E-cigarettes and vaping have been a welcomed invention for many adult smokers who wish to curb their tobacco use or take a step toward harm reduction or quitting. But since their introduction around 2007, they’ve been an utter disaster when it comes to our efforts to curb teen nicotine use and addiction.
Now, a new study shows that e-cigarettes don’t just make smoking easier and more enticing for teens — they also make it harder for them to quit.
The study, which was published this week in Journal of the American Medical Association (JAMA), focuses on what percentage of adolescents fail to quit smoking when they try to. And it found that the rate of kids who want to stop nicotine but can’t have slid backward about two decades.
“These results indicate that failed nicotine quit attempt levels have gone back to where they were about 17 years ago for adolescents,” lead study author Richard Miech, a research professor at the University of Michigan Institute for Social Research, told Futurity.
Specifically, the study looked at data captured by the University of Michigan’s Monitoring the Future project, which surveys hundreds of thousands of students across the country in 8th, 10th, and 12th grade. In 1997, about 10 percent of kids answering the survey said that they had made a failed attempt to stop smoking traditional combustible cigarettes — and that number dropped to below 2 percent by 2020. But now the percent of kids who say they’ve tried and failed to stop vaping is steadily increasing, to about 4 percent in 2020.
That means that overall in 2020, a total of 6 percent of kids reported that they have tried and failed to quit nicotine at least once in the past year. It’s a 17-year high.
“Tobacco control efforts are largely responsible for the two-decade decline in failed nicotine quit attempts, which was brought about by a marked decline in adolescent cigarette use since 2000,” Miech says. “Unfortunately, the recent rise in adolescent e-cigarette use, and growing numbers of adolescents who try to quit e-cigarettes and fail, have eroded much of this decline in adolescents who struggle with nicotine.”
E-cigarette additions are harder to break
Why is it harder to quit e-cigarettes? One reason is that it’s easier for kids to get and use paraphernalia, while at the same time companies are producing “fun” flavors like cotton candy, mango, and strawberry lemonade. Another reason is that vaping is simply more addictive because of the amount of nicotine you can take in.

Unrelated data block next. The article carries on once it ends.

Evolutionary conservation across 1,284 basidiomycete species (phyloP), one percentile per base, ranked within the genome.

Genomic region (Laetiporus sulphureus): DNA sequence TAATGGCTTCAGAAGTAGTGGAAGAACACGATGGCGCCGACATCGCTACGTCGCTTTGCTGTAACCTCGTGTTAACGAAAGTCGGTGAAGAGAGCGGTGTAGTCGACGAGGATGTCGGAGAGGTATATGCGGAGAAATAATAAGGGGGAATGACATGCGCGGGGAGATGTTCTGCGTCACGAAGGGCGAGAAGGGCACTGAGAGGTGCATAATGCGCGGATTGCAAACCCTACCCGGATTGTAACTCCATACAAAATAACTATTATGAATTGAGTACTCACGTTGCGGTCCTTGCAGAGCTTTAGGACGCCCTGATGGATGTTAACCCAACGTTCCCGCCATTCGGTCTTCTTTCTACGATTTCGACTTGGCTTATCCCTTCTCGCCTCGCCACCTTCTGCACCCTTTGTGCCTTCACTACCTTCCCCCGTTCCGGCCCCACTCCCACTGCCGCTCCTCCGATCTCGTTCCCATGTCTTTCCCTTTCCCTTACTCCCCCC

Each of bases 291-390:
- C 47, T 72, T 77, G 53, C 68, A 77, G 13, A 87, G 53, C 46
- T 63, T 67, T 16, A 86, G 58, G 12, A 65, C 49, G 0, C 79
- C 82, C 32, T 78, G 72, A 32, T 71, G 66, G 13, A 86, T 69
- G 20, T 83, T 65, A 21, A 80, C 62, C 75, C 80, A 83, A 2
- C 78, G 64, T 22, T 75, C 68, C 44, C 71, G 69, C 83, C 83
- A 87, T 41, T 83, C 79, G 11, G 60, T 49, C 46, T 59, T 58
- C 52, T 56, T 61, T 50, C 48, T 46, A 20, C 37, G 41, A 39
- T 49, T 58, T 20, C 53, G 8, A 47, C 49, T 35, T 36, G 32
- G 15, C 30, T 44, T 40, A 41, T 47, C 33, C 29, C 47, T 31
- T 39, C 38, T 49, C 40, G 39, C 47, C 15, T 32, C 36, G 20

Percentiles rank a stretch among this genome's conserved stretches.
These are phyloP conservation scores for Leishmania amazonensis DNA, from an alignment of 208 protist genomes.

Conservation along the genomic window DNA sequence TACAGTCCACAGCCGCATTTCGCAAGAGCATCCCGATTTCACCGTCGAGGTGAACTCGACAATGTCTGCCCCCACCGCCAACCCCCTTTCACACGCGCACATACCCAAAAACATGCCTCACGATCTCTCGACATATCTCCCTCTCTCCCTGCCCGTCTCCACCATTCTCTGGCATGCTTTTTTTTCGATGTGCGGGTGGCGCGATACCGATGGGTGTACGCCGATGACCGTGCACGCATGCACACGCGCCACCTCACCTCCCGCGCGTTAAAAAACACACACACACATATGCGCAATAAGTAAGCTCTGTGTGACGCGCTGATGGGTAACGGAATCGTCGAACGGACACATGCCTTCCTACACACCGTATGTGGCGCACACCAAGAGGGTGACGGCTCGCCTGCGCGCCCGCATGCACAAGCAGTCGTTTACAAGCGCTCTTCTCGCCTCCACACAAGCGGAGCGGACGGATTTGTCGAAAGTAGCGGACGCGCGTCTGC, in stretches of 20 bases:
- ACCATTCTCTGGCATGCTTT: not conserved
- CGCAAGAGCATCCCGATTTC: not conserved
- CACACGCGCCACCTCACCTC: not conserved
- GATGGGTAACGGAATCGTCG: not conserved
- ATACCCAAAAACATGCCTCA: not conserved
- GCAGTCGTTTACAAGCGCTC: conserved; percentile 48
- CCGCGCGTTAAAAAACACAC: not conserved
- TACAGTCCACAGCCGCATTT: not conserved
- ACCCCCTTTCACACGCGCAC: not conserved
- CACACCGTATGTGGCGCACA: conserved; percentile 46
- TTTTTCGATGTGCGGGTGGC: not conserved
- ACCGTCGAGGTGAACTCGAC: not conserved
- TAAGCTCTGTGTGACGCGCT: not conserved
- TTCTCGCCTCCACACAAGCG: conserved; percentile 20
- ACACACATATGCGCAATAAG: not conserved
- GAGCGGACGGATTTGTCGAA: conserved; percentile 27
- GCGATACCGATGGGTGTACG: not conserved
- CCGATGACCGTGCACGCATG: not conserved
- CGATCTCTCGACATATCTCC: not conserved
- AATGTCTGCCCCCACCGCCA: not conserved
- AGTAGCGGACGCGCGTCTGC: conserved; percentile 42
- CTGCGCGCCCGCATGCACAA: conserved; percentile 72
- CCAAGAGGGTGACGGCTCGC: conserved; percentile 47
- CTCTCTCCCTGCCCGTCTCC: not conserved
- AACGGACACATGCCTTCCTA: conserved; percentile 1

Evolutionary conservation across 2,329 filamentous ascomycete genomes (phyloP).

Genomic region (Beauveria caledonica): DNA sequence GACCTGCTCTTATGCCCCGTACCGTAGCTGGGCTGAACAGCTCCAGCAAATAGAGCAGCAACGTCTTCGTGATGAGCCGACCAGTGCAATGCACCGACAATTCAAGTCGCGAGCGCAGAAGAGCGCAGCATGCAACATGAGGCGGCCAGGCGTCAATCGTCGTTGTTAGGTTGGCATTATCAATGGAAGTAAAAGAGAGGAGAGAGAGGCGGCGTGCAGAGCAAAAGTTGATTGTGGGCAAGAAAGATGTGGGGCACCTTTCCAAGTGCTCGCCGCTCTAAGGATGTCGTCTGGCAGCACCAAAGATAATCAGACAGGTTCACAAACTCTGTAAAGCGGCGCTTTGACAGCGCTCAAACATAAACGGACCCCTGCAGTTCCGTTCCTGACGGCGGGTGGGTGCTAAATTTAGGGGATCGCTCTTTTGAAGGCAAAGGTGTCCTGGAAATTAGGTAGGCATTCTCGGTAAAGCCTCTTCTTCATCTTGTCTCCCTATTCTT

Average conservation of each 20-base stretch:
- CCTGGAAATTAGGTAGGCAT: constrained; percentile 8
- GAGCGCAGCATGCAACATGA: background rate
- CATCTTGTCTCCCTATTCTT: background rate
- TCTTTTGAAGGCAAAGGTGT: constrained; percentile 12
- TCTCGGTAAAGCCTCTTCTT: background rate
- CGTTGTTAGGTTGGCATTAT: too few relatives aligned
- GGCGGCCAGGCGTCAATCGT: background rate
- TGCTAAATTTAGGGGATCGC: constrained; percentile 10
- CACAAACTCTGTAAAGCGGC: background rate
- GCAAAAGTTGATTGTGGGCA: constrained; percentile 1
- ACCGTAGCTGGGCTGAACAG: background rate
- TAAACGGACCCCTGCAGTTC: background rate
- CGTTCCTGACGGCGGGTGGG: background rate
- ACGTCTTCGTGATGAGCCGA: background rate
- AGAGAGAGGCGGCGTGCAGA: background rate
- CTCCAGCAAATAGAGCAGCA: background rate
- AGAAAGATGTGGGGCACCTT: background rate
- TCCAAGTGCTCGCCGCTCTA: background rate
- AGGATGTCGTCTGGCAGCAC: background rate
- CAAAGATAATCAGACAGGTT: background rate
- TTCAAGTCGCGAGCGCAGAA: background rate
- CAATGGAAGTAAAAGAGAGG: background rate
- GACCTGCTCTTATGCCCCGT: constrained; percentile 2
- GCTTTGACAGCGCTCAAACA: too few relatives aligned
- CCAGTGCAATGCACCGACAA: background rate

“We need to do much more to help kids who are addicted to e-cigarettes to quit,” Matthew Myers, president of the Campaign for Tobacco-Free Kids, told US News & World Report in response to the study. “The challenge posed by e-cigarettes is greater because the modern e-cigarette delivers more nicotine more rapidly to kids, leading to a more intense addiction.”
Parents also have to contend with the misconception that vaping and e-cigarettes are safe or harmless, which is simply not true. While the devices can be less harmful than tobacco products, they are far from harmless — and even lead to different health issues altogether. Teen vaping reached epidemic status in 2017, and while numbers are dropping again, the CDC still reports that around 2 million teens are using e-cigarettes regularly.
What parents can do about teen vaping
One of the best things you can do as a parent is to simply share your thoughts and feelings on e-cigarettes with your kids. In fact, a 2019 study found that kids were significantly less likely to vape if their parents held a negative view of it.
Another great move? Make sure your kids know about its dangers. The same study cited in the paragraph above found that kids who understood the dangers and harm of vaping were less likely to engage in it. Kids who vaped, on the other hand, believed in common misconceptions.
Finally, keep up to date yourself when it comes to vaping trends. Knowing whether kids are buying JUUL or Puff Bar can also mean knowing how to recognize what your kid is up to or where they’re getting e-cigarettes in the first place.